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San Clemente Journal

Where’s Our Sand Going?

Nov 15, 2019 10:03AM ● By Donia Moore
by Donia Moore,

Remember those wide swaths of burning sand that we ran across as kids so we didn’t burn our feet between the beach parking lot and the ocean’s cooling waves? A recent trip to the beach this summer was an eye-opener, even though I live here! Somehow, I just didn’t realize how much of our sand has disappeared. I’d noticed that the beach area around the pier had shrunk, but I thought maybe it was just me remembering wrong. And of course I noticed a lot more rocks at the water’s edge than I had previously seen. But it was when I drifted down to my favorite South San Clemente Beaches that I realized something was missing, and it was the sand. 

North Beach in 1996.



 Beach Erosion Is Real
Unfortunately for beach lovers and owners of pricey beach-front homes, coastal erosion in any form is pretty difficult to reverse. Man-made-techniques such as beach nourishment-whereby sand is dredged from off-shore sources and deposited along otherwise vanishing beaches-have become a popular solution. But if the sand isn’t compatible with the original habitat, it can cause its own problems. Coarse Santa Ana Riverbed sand is not the same make up as the silty soil washing down from the San Juan Creek watershed.  Beach nourishment may slow the process, but nothing will stop it altogether. And it’s also hugely expensive for a temporary fix. 
According to Stephen Leatherman (“Dr. Beach”) of the National Healthy Beaches Campaign, beach erosion is defined by the actual removal of sand from a beach to deeper water offshore or alongshore into inlets, tidal shoals and bays. Such erosion can result from any number of factors, including the simple inundation of the land by rising sea levels resulting from the melting of the polar ice caps. In our area, sand basically traverses our coastline in a southerly direction and it often moves all the way down to California’s most southern beaches. The currents are the responsible parties for sending our beaches south. 

San Clemente has been working with the Army Corps of Engineers since 2001 to bring in 251,000 cubic yards of sand to fill in the area of Linda Lane to the south end of T-street. The project, which would widen beaches by about 50 feet, has a price tag of more than $11.5 million, to be paid for by the city, federal and state grants once approvals are complete and sand becomes available.

Although the Corps have been working as fast as possible to retrieve our sand and return it to our beaches, just as fast, the sand keeps working its way down the coast. They have tried dredging the sand out, and trucking it back up, but it’s almost like the sand in a giant hourglass - it just keeps slithering down. 

How Much Beach Are We Actually Losing? 
Like that hourglass, we may be running out of time as well as sand. Leatherman cites U.S. Environmental Protection Agency estimates that between 80 and 90 percent of the sandy beaches along America’s coastlines have been eroding for decades. In many of these cases, individual beaches may be losing only a few inches per year, but in some cases the problem is much worse. The outer coast of Louisiana, which Leatherman refers to as “the erosion ‘hot spot’ of the U.S.,” is losing some 50 feet of beach every year.

In San Clemente, our precious sand is disappearing right before our eyes. The effects of beach erosion are the most obvious at San Onofre State Beach, Hole (or Boca de Canon), and El Portal. Two to three feet of sand can disappear from our beaches after a storm or two.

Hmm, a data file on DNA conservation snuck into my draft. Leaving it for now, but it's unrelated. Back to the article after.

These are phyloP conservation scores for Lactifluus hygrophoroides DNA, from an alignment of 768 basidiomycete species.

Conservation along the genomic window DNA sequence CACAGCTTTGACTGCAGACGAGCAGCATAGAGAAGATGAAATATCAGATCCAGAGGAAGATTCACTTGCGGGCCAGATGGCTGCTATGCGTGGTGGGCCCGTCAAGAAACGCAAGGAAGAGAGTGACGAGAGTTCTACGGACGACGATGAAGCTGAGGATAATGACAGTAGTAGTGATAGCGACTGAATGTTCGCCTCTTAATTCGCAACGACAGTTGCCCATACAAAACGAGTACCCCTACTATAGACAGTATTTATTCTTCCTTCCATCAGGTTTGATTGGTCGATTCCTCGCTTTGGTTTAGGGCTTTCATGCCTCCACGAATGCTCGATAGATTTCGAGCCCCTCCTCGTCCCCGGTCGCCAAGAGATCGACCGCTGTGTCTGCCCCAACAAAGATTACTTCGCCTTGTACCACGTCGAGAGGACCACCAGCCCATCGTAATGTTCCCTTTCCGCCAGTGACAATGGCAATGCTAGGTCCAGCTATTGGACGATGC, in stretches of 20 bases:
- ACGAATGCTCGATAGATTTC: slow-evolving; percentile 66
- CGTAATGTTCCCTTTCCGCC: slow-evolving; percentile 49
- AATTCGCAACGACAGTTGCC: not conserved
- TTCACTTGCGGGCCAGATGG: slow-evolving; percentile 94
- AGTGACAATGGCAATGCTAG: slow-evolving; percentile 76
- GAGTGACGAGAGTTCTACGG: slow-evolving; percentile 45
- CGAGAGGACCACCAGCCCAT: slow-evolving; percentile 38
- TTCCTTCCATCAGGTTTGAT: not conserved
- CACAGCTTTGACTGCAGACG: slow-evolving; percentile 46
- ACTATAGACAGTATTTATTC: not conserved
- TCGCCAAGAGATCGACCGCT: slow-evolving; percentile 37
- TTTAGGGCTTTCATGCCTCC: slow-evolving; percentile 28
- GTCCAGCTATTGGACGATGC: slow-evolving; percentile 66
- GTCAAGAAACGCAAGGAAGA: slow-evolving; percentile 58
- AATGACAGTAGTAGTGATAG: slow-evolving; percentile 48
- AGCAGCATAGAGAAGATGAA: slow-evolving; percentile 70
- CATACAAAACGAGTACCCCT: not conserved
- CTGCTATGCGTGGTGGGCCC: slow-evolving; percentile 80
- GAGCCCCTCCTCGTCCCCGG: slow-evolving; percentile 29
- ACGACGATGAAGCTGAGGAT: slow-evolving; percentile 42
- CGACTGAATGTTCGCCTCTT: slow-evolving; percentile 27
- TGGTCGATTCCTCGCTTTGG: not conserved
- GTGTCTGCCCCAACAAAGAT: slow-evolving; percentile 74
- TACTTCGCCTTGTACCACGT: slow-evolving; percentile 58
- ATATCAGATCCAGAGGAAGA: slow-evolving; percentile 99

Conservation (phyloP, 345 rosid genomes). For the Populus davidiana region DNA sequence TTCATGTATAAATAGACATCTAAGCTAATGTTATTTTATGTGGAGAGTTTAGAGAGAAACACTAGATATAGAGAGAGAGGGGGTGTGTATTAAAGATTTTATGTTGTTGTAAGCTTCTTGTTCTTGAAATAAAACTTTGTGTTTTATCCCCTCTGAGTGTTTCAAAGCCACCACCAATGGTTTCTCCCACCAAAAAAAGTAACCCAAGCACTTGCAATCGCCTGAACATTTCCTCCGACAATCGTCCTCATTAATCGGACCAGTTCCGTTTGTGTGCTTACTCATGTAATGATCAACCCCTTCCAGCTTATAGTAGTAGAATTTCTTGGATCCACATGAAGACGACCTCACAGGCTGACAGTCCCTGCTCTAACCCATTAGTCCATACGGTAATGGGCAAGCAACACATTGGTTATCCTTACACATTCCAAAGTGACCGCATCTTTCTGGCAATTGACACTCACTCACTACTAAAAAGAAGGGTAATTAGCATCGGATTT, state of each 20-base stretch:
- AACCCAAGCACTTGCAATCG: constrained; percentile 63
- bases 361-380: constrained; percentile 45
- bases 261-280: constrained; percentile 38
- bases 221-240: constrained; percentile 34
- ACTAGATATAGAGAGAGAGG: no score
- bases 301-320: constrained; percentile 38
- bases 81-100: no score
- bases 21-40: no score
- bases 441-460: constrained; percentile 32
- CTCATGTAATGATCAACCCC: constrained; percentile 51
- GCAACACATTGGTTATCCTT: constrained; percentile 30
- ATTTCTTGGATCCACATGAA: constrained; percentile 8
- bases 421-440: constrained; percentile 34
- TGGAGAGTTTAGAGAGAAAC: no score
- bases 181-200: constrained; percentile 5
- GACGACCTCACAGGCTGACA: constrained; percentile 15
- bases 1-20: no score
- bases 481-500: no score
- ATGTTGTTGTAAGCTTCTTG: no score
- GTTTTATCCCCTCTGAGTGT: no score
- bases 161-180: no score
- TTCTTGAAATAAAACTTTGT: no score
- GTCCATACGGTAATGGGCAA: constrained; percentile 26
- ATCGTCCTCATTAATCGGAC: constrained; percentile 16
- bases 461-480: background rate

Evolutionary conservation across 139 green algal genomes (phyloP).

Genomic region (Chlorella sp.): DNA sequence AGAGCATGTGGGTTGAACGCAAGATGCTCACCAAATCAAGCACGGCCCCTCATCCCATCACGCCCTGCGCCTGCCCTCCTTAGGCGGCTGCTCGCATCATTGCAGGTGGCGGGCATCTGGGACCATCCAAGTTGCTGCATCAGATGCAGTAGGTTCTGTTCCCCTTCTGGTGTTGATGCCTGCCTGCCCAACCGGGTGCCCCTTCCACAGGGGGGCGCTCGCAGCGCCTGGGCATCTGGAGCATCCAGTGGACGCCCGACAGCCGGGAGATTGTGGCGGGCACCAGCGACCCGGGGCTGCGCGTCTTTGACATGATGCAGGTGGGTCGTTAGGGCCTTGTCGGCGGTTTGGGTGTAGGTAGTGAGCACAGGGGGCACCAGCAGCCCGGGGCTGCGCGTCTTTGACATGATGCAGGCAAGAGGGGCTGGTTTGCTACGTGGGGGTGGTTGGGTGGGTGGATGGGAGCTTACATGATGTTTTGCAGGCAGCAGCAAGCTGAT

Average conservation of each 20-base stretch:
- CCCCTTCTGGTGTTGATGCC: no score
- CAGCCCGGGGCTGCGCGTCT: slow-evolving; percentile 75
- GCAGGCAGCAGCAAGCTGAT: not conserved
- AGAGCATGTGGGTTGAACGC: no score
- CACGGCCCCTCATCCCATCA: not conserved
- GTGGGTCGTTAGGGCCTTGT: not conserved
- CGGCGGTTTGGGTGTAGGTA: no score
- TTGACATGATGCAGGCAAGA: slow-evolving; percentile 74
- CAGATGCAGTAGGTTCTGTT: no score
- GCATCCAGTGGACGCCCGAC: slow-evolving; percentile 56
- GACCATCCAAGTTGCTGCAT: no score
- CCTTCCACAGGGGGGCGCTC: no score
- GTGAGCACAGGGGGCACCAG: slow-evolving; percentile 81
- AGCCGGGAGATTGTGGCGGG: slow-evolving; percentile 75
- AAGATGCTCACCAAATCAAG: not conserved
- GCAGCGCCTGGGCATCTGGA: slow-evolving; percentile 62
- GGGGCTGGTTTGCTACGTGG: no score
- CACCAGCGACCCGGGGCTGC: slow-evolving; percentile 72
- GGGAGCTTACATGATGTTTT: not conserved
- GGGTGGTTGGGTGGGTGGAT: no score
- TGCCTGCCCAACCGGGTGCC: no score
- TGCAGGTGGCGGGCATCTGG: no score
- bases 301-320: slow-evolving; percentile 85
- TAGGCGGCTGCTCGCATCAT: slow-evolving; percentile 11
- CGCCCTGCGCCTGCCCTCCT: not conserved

Now scientists are predicting that between one-third to two-thirds of the beaches in Southern California will suffer such extreme erosion that they will be completely gone. In other words, the rising ocean will be slamming waves on cliffs and bluffs instead of rolling in and out on sandy beaches. Even the beaches that are not entirely gone could be much smaller and have little to no dry sand at higher tides. 

Scientists blame climate change for causing rising sea levels and also increased severity and possibly the frequency of harsh storms on beach erosion. 

“While sea level rise sets the conditions for landward displacement of the shore, coastal storms and currents supply the energy to do the ‘geologic work’ by moving the sand off and along the beach,” writes Leatherman on his website. “Therefore, beaches are greatly influenced by the frequency and magnitude of storms along a particular shoreline.”

Can Seawalls Help?
There is little that individuals-let alone coastal landowners-can do to stop beach erosion. Building a bulkhead or seawall along one or a few coastal properties may protect homes from damaging storm waves for a few years, but could end up doing more harm than good. “Bulkheads and seawalls may accelerate beach erosion by reflecting wave energy off the facing wall, impacting adjacent property owners as well,” writes Leatherman, adding that such structures along retreating shorelines eventually cause diminished beach width and even loss. 

Can We Prevent Beach Erosion?
The short answer is no, but if houses and buildings were not constructed so close to the coastline, erosion would not be such a pressing issue. Beach erosion is continuous, but can be evaded and slowed. Prevention methods such as sand dunes, vegetation, seawalls, sandbags, and sand fences also have negative effects on our beaches. Research points toward the fact that nothing man does to try to stop erosion can ever completely halt it, so the better solution is to avoid it by less destruction of the natural watersheds inland with less building.